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Tuesday, July 05, 2022

Making a concrete canoe float may sound impossible — but Gators did it.

Members of UF’s chapter of the American Society of Civil Engineers placed third in the ASCE National Concrete Canoe Competition last month.

After placing first at the regional competition in March, 15 UF students and one faculty adviser headed to the University of Illinois at Urbana-Champaign June 20 22 to compete against 22 other teams at nationals.

The team was judged on race results, a technical design paper, an oral presentation and the final product.

“The goal was to make the canoe weigh less than the water,” said 23-year-old UF alumna and team captain Julia Focaracci.

Concrete is typically made from stone or sand mixed with water. To make the canoe lighter, the team substituted the stone and sand with materials such as tiny glass spheres and fly ash.

“The unit weight of water is 62 pounds per cubic foot,” Focaracci said. “Typical concrete weighs 150 pounds per cubic foot. Our concrete was five pounds per cubic foot.”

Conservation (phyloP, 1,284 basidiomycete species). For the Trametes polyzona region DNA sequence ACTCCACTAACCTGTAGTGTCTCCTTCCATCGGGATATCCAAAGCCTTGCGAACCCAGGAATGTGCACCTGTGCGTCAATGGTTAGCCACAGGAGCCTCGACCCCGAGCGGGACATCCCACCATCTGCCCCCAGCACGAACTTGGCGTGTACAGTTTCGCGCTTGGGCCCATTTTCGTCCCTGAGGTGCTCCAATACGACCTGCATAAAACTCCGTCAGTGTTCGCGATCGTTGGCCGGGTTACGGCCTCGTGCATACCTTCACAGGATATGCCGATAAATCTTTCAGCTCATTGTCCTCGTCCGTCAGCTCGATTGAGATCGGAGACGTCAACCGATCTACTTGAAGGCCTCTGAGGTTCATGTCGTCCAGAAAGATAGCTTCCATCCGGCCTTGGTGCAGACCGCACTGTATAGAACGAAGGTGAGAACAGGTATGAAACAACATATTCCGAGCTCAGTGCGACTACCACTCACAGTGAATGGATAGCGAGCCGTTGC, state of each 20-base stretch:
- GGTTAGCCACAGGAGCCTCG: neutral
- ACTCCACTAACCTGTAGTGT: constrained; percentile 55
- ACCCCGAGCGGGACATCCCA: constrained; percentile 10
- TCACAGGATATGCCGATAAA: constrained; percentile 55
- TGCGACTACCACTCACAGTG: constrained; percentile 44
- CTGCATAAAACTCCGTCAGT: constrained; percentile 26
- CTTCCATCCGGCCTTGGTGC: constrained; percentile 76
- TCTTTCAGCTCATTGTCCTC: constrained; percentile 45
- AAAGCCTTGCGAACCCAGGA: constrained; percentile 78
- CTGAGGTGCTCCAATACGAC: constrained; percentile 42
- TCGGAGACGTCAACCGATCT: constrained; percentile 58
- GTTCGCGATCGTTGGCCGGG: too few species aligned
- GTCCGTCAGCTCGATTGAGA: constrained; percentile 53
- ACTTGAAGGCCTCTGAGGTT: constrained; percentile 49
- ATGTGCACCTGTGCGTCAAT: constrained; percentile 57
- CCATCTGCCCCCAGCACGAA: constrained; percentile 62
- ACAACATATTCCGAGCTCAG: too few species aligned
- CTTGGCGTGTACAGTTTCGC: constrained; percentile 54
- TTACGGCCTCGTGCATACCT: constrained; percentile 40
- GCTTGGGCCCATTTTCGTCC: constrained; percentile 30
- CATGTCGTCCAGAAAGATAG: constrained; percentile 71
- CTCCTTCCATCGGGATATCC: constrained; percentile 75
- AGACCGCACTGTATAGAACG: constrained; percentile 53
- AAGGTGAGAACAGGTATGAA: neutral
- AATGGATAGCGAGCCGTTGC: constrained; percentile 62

Their technique utilized cutting-edge concrete technology, said 22-year-old civil engineering senior and UF chapter president Andrew Schwarz.

The team began its journey last August, he said. It recruited new members and designed the concrete and the mold. They built the first canoe in December and then practiced with it at Lake Wauburg to figure out its strengths and weaknesses.

The fine-tuned design was built in January. They began practicing with the canoe at the lake, putting in about 700 hours of paddling practice before the national competition.

“This year’s canoe was longer and featured more rocker in the bow and stern, which helped with turning,” Focaracci said. “It also featured four structural ‘U’-shaped ribs of concrete on the inside of the canoe, which made it stronger.”

Each team painted its canoe according to a chosen theme.

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“We chose ‘ConquistaGator,’” Schwarz said, “to commemorate the 500th anniversary of Ponce de Leon discovering Florida.”

The 21.7-foot canoe weighed more than 160 pounds.

It cost $4,000 and took more than 3,500 hours to make. The team paid another $7,000 for food, travel, hotel and entry fees. All the money came from private fundraising and donations.

The team earned a trophy and a $1,500 scholarship for placing third overall.

“To place in the top five at Concrete Canoe is such an incredible feeling,” Focaracci said, “and such a great experience for learning.”

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